Learning outcomes of the course unit
The course aims to provide the main tools to analyze and design modern fiber optic communication systems. In particular, the course would like to give knowledge and understanding about:
- linear effects in an optical fiber.
- nonlinear effects in an optical fiber.
- investigation of the transmission/amplification/detection of an optical signal.
- design of a fiber-optic communication system.
- the basic principles of a numerical simulation of an optical link.
With such a knowledge the student should be able to:
- analyze the main distortions of an optical link.
- understand and analyze the main sources of noise that impact the bit error rate of a digital transmission by means of fiber optics.
- find strategies to cope with the above problems
- design a fiber optic link.
- implement numerical algorithms for the analysis of nonlinear systems.
- write a scientific report
suggested basic knowledge of Digital Communications, Signal Processing and electro-magnetic waves.
Course contents summary
Introduction, motivations, state of the art.
Brief introduction of single mode fibers.
Group velocity dispersion.
Principles of Photo-detection.
Performance Evaluation of optical communication systems.
Birefringence and polarization mode dispersion.
Nonlinear effects in optical fibers:
- Self phase modulation.
- Cross phase modulation.
- Four wave mixing.
- Cross polarization Modulation.
Numerical simulation of optical communication systems.
Gaussian noise model.
1) Introduction, Brief history of optical communications.
2) Ray optics. Snell's law. Total reflection. Single-mode fibers (overview).
3) Optical Modulators. ITU-T grid. Review of digital communications and lasers. 3 dB coupler. Return to zero formats. Phase modulation by Mach Zehnder modulators. In-phase/quadrature optical modulators.
4-5) Propagation in optical fibers in the linear regime. Group velocity dispersion (GVD). Attenuation. Group delay. GVD with Gaussian pulses. Dispersion length. Anomalous and normal dispersion. GVD in presence of signal's chirp. Instantaneous frequency. GVD in presence of signal chirp.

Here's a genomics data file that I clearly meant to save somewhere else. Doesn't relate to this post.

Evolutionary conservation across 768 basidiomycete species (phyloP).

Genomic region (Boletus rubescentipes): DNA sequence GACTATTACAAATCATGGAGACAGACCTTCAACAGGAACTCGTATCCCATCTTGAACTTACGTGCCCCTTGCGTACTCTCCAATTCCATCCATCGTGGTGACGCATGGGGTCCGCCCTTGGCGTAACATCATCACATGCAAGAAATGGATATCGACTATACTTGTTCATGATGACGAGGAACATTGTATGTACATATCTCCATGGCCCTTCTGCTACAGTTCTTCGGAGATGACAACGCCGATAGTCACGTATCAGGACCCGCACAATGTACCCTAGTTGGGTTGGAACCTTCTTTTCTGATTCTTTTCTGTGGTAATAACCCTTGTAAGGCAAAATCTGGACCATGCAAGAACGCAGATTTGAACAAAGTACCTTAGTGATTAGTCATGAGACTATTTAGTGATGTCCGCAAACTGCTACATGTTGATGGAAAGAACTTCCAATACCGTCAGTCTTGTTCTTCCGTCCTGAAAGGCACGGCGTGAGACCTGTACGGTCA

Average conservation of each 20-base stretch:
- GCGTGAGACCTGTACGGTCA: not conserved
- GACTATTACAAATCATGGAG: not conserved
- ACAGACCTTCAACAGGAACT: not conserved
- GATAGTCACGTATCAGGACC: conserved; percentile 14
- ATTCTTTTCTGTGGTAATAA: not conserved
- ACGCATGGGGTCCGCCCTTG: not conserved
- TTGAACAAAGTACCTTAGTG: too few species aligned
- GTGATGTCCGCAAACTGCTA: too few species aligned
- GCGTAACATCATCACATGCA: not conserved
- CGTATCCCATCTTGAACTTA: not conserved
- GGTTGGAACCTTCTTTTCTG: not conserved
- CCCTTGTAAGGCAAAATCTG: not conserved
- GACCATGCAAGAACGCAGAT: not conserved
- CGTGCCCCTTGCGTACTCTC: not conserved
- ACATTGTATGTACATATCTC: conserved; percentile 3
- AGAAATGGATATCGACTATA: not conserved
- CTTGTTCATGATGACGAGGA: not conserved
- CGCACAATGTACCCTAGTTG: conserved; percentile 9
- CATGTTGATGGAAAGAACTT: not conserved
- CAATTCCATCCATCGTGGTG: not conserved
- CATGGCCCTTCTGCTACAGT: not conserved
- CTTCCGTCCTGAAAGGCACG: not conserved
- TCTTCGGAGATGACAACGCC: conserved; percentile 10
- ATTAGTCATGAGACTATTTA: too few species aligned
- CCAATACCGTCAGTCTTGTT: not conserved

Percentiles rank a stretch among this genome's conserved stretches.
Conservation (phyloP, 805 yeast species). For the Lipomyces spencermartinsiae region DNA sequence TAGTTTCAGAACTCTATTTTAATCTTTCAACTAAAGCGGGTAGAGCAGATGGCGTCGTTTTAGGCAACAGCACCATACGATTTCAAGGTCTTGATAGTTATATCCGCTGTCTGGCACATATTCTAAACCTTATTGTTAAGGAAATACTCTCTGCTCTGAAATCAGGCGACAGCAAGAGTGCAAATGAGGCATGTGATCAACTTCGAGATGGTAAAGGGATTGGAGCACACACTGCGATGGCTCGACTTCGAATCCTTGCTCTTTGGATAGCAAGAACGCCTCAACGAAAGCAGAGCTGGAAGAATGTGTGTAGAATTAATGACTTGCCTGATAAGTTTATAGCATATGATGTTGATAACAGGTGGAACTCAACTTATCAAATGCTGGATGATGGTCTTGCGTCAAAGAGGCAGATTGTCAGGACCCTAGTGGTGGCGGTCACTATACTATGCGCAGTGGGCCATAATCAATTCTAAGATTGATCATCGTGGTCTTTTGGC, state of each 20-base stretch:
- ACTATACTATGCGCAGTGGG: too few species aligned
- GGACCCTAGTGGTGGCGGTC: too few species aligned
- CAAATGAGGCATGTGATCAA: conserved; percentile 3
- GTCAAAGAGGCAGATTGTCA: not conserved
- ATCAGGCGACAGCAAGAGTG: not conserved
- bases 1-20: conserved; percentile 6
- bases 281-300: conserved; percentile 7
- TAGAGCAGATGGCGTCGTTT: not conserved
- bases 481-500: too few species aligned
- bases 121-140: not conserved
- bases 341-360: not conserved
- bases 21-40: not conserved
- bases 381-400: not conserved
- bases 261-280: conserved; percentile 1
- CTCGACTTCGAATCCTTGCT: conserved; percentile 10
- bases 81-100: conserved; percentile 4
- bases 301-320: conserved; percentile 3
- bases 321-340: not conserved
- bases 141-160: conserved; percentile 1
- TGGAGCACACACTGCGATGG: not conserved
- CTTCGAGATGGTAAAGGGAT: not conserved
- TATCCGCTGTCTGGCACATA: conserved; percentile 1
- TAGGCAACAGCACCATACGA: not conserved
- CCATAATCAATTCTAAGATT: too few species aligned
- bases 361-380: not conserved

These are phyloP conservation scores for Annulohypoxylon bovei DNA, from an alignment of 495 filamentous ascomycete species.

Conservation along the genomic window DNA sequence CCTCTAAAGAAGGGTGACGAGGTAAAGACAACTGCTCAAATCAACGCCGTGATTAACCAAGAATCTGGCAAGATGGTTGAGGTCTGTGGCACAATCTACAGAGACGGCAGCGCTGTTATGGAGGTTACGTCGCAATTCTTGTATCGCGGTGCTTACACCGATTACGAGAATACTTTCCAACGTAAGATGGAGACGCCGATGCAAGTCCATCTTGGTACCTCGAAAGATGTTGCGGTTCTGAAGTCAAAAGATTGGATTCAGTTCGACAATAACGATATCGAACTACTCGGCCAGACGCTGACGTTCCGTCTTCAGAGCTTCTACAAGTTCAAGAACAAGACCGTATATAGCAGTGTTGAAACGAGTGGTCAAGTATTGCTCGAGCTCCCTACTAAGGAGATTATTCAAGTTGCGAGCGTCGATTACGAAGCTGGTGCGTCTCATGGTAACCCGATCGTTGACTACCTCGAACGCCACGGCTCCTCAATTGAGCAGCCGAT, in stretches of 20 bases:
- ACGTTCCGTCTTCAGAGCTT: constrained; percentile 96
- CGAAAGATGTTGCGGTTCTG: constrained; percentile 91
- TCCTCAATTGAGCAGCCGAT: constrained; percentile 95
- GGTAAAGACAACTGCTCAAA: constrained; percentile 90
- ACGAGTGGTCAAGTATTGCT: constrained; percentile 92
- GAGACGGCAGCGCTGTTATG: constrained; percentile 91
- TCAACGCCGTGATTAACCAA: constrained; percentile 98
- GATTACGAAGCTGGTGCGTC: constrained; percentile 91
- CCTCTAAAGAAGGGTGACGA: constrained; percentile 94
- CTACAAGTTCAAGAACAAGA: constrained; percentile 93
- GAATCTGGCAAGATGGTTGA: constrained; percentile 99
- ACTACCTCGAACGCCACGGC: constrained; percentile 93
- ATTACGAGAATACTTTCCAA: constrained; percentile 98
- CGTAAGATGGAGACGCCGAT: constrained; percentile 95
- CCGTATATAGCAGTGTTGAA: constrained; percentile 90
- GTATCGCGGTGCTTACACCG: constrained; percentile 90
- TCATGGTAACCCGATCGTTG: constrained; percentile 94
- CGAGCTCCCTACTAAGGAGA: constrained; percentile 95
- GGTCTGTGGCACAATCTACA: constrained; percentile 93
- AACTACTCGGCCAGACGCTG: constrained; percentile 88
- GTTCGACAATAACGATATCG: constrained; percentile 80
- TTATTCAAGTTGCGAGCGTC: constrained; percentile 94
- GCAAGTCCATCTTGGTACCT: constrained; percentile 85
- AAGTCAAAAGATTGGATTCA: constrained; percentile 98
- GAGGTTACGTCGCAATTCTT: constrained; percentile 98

6) Third-order dispersion. Eye closure penalty in presence of GVD. The memory of GVD.
7-10) Erbium doped fiber amplifier (EDFA). Cross sections. Propagation equation and Rate equations. Reservoir. Amplified spontaneous emission (ASE) noise. Noise figure of an EDFA. Friis's formula. Optical signal to noise ratio (OSNR). Exercises.
11-12) Photo-detectors: photo-diode. Quantum efficiency. Responsivity. P-i-n photodiode. Avalanche photo-diode (APD). Poisson statistics. Shot noise. Optical Receivers.
13-15) Bit error rate (BER) for on-off keying (OOK) transmission. Quantum limit. Sensitivity power. Thermal noise. Gaussian approximation and Personick's formula. Power budget. The relation between Sensitivity penalty and Eye closure penalty for PIN and APD. Signal to spontaneous and spontaneous to spontaneous noise beat. BER with ASE noise: Gaussian approximation. Comparison of noise variances. Marcuse's formula. Exercises. The noise figure of optical amplifiers measured in the electrical domain.
16-17) The polarization of light. Birefringence. Stokes formalism. Poincaré sphere. Review of unitary and Hermitian matrices. Polarization mode dispersion (PMD). Differential group delay. Principal states of polarization.
18-19) Coherent detection. Optical coupler. Differentially coherent detection: DPSK. Optical hybrid. Balanced detector. Polarization division multiplexing. Digital signal processing at the receiver. Electronic compensation of GVD and PMD. Carrier phase and frequency recovery. Clock recovery.
20) Nonlinear Schroedinger equation (NLSE). Reasons for the cubic nonlinear effect. Self Phase Modulation (SPM). Comparison between temporal/frequency vision of SPM/GVD.